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Weapons of Mass Destruction (WMD)

Taiwan's combined arms battalions to debut in annual war games

ROC Central News Agency

07/12/2020 05:39 PM

Taipei, July 12 (CNA) Taiwan's annual Han Kuang military exercises (漢光演習) that begin Monday will feature the debut of Taiwan's combined arms battalions.

The Han Kuang exercises, aimed at honing the capabilities of Taiwan's military in repelling a potential invasion from China, will last for five days, consisting of live-fire drills and computer-assisted tabletop training.

According to the Ministry of National Defense (MND), some of Taiwan's 22 combined arms battalions will see action for the first time in this year's exercise.

First established in Taiwan in September 2019, combined arms battalions bring together soldiers from infantry and cavalry units, liaison officers from different military branches, snipers, and unmanned aerial vehicle and missile operators, to form a unit capable of operating independently in the battlefield.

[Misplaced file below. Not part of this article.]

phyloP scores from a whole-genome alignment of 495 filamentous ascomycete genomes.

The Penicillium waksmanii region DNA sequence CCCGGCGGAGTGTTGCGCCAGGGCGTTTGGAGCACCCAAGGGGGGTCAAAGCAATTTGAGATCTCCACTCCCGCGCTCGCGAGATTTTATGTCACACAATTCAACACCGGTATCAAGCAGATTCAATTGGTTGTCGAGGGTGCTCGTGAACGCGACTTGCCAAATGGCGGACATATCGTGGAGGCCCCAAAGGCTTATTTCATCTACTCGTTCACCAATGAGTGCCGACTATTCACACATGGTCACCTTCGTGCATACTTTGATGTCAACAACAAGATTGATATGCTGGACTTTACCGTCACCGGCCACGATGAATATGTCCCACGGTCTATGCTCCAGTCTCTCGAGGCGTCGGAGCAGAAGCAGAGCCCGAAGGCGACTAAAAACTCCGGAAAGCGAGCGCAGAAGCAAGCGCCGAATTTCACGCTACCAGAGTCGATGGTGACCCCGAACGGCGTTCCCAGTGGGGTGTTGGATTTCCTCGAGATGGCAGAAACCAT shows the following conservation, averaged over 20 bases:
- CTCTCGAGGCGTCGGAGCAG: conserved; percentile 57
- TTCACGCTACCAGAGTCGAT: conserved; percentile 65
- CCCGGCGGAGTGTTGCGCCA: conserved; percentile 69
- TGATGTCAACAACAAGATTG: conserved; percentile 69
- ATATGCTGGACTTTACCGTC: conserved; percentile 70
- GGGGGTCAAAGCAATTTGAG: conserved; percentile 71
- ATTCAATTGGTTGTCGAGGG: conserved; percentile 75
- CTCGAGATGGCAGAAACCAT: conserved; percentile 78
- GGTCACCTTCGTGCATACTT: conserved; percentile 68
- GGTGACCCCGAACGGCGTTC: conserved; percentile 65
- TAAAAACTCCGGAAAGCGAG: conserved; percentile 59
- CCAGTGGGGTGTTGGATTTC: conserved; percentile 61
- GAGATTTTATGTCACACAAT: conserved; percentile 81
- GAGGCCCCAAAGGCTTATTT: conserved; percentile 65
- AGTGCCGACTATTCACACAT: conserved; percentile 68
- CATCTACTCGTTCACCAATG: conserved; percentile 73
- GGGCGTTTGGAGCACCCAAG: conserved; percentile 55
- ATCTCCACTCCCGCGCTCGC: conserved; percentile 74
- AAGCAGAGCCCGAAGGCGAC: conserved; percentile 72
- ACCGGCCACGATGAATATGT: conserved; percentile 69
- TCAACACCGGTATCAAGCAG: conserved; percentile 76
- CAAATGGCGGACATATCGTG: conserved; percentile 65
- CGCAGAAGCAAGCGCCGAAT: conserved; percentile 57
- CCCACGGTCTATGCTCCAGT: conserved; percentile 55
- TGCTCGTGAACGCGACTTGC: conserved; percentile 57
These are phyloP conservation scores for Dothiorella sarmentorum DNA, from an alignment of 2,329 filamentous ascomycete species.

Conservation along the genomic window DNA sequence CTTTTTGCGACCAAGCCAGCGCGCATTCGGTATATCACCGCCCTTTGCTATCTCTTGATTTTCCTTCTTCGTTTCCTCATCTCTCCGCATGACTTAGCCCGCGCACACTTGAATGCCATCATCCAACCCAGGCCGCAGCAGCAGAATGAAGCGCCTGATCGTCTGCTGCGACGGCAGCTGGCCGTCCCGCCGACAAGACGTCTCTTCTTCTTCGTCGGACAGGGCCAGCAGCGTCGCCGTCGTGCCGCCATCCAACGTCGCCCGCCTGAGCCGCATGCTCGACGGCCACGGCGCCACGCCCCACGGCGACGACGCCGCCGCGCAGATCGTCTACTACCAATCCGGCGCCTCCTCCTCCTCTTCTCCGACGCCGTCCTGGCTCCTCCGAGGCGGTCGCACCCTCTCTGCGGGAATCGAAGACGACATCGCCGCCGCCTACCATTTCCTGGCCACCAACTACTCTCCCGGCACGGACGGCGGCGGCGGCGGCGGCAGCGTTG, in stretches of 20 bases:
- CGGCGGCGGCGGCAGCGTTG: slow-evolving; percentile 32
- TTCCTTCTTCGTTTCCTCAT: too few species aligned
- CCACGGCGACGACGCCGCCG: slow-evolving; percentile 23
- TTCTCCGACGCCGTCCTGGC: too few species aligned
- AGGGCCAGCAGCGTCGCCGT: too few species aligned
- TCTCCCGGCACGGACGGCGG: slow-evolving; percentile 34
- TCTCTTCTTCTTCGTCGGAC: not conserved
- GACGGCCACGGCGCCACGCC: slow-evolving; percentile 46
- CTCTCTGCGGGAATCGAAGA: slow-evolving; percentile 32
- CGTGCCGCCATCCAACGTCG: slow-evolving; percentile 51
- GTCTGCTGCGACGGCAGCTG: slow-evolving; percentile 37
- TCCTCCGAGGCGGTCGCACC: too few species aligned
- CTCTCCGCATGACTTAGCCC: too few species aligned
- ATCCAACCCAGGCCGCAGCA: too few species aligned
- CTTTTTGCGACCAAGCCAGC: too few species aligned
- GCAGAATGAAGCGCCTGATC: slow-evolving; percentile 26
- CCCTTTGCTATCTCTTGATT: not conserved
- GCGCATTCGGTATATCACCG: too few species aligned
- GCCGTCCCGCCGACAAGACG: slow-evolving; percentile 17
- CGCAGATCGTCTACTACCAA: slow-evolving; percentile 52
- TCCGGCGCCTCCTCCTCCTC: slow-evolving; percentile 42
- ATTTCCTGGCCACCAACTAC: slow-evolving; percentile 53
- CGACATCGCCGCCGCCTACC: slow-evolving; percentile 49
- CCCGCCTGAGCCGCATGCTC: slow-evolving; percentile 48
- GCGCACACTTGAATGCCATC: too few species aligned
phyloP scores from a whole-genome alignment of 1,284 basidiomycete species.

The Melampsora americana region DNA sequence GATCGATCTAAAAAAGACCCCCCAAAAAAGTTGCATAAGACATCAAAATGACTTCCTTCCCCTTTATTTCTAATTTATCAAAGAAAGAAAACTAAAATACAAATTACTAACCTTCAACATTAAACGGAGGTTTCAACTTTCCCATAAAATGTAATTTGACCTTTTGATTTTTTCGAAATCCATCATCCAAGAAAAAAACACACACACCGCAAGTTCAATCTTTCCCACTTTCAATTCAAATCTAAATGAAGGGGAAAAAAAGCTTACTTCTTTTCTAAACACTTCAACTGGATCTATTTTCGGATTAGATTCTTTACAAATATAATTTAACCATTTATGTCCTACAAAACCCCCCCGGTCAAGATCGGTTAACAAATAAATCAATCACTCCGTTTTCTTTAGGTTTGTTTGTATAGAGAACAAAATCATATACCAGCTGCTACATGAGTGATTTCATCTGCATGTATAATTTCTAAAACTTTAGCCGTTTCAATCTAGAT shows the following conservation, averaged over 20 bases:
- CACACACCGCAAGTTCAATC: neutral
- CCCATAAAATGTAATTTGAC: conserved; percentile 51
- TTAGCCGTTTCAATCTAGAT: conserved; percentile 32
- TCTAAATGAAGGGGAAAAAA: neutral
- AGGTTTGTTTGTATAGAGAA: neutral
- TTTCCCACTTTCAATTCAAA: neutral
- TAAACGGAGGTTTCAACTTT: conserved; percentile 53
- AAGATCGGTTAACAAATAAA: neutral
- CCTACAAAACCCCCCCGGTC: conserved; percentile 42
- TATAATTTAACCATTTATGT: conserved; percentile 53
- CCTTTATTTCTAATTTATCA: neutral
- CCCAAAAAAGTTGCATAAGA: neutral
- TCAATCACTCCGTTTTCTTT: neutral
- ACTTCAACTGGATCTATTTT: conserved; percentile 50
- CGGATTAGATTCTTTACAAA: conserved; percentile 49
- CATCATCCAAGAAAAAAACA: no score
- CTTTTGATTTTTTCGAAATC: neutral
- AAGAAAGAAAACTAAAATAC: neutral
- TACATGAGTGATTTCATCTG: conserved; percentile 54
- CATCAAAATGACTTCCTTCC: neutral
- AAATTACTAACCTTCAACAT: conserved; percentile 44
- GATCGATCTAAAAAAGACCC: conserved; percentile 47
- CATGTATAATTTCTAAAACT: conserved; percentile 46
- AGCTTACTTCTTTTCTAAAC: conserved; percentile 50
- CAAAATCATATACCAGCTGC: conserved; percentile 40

Another highlight in this year's exercises will come on Wednesday, when a Chien Lung-class attack submarine will test-fire an SUT heavyweight torpedo to sink a target ship, according to the MND.

This will be the first torpedo test by the Taiwanese Navy since 2007.

Reserve forces will participate in live-fire drills for the first time amid increased Chinese military activity around Taiwan, and special forces from the military, police and Coast Guard units will make their first appearance in simulating a rescue of government leaders held hostage by invading forces.

According to the MND, this year's Han Kuang exercises will proceed in three stages: maintaining combat capabilities upon the enemy's first wave of attack, pursuing decisive victory in littoral seas, and overwhelming the enemy in landing areas.

Meanwhile, Taiwan's military will not engage in landing drills involving inflatable crafts this year following a fatal accident in an inflatable dinghy on July 3 that left two soldiers dead and one in critical condition.

They will be done this year using amphibious assault vehicles.

(By Matt Yu and Emerson Lim)


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